By Sombrero Chicken


2019-06-07 11:44:13 8 Comments

So apparently C++20 is getting std::to_address.

From the cppreference page its use case doesn't seem clear to me. We already have operator& and std::addressof, why do we need yet another function that gives us an address to its argument?

1 comments

@Yakk - Adam Nevraumont 2019-06-07 12:18:11

std::addressof takes an object and gets its address, even if unary "addressof operator" (aka &) was overloaded.

std::to_address takes a pointer, smart or dumb, and returns a pointer.

Basically when writing the std library, in this case allocators, implementors find they needed this utility function. It is small, simple, and has to be written whenever someone wants to work with allocators. So they wrote a no-brainer proposal to add it.

There are some traps here; you cannot do std::addressof(*ptr) because *ptr isn't always an object yet. There is already a trait that solves this, but writing code using traits directly is annoying.


Why this when they haven't finished your favourite feature? Like networking?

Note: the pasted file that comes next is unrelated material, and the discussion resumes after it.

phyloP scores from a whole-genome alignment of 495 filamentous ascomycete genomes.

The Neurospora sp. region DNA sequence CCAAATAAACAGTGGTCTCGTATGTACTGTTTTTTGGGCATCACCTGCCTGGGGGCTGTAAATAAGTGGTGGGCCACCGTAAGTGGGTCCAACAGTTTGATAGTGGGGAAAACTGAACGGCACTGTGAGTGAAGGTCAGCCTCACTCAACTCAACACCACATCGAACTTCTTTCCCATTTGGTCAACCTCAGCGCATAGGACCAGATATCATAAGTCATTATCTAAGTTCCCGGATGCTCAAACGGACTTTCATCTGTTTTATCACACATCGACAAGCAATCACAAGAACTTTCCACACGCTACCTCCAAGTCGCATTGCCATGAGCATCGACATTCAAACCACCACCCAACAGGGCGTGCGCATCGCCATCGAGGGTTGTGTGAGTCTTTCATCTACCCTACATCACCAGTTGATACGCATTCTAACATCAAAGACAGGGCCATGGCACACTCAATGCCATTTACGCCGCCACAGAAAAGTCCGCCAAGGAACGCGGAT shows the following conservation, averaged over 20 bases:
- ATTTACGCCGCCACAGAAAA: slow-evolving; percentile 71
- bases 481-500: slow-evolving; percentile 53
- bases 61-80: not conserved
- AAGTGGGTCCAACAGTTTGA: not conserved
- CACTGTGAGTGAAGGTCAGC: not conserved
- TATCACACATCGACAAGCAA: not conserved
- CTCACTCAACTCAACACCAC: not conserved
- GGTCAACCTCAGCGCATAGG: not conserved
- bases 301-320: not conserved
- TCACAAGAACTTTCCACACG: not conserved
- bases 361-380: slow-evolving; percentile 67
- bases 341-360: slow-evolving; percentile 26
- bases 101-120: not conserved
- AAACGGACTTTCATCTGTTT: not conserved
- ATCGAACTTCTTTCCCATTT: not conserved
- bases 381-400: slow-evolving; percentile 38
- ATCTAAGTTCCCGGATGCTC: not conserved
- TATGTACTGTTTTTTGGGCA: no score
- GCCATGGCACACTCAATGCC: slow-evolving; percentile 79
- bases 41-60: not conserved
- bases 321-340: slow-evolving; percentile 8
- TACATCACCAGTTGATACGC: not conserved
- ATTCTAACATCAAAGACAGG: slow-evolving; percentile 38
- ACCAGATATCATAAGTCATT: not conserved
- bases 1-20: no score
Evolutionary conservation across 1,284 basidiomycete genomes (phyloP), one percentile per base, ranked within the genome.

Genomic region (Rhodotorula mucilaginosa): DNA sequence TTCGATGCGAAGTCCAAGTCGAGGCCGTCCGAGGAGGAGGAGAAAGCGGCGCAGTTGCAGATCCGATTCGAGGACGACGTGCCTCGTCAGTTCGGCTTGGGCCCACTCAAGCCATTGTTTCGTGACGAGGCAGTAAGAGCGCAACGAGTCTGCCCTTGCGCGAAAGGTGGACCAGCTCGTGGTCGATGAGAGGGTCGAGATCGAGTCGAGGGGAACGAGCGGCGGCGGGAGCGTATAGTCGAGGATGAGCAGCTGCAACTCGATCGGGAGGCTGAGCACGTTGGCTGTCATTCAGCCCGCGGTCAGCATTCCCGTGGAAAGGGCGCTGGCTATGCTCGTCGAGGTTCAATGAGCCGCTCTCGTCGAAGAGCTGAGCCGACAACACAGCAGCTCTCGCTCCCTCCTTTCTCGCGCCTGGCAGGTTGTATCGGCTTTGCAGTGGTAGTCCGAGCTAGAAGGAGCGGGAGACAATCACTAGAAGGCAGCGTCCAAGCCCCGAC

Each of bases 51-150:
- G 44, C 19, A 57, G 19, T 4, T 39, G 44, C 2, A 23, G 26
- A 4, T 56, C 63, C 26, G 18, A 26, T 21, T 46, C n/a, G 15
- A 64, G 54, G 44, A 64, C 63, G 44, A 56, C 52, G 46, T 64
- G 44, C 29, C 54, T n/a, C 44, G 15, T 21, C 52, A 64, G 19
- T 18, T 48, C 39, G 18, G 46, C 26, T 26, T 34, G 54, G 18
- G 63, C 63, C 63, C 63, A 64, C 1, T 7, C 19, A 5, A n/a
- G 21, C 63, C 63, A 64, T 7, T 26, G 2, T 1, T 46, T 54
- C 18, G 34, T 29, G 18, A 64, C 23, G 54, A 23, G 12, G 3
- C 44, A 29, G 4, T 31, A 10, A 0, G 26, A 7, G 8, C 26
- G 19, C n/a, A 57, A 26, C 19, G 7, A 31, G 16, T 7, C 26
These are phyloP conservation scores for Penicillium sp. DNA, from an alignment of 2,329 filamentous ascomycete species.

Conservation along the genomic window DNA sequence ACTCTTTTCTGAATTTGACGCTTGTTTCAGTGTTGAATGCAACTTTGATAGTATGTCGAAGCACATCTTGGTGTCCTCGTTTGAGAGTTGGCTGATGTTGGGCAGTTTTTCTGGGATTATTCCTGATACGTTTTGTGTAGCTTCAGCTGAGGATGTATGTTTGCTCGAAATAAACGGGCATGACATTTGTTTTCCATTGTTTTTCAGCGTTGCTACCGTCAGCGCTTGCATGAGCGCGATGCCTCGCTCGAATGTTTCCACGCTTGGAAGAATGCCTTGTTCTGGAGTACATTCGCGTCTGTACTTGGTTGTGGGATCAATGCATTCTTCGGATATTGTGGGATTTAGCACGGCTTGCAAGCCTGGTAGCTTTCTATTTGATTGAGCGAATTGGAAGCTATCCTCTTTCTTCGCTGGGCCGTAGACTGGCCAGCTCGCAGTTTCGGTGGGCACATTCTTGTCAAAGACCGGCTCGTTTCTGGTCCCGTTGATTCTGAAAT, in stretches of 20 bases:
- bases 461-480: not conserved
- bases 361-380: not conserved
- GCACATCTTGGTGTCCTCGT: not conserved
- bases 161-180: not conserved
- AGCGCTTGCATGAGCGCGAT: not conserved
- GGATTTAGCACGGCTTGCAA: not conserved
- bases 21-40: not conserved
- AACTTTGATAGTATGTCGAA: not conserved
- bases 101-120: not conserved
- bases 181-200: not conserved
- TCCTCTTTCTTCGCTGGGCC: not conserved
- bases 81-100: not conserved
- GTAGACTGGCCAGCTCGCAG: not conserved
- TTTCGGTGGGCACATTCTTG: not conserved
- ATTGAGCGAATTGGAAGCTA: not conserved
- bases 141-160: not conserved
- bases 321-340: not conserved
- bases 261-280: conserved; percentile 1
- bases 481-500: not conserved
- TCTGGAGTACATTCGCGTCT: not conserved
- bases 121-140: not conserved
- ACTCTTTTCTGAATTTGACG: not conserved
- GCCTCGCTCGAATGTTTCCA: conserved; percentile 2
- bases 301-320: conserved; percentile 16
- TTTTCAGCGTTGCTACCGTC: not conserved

In comparison, networking is not a no-brainer proposal. And the current design depends on executors (basically abstractions of the concept of thread pools). The goal of writing a high level library that offers hand crafted C/ASM performance makes writing networking harder than a 2 line utility function.

Then somebody complains that they take 15 minutes to approve a no-brainer utility function, because the multiple programmer year epic proposal isn't in yet. The injustice.

Or something like that.

@L. F. 2019-06-07 12:19:40

It's really smart to call plain pointers dumb ... well, isn't it?

@Sombrero Chicken 2019-06-07 12:35:25

Fair enough, I just don't understand why they need to add all these utilities that library writers want to use to std. Just add it to std::we_are_cool_lib_writers or something.

@Caleth 2019-06-07 13:09:15

@SombreroChicken The flip side is that if you don't specify that all these boring, implementation detail-ly, utility functions that are necessary to express std::interesting_thing as portable C++, people wanting to write interesting_thing_with_important_difference complain that they can't do what std does. E.g. std::vector needs some magic to create an array from a bunch of adjacent objects, and that can't be replicated in user code.

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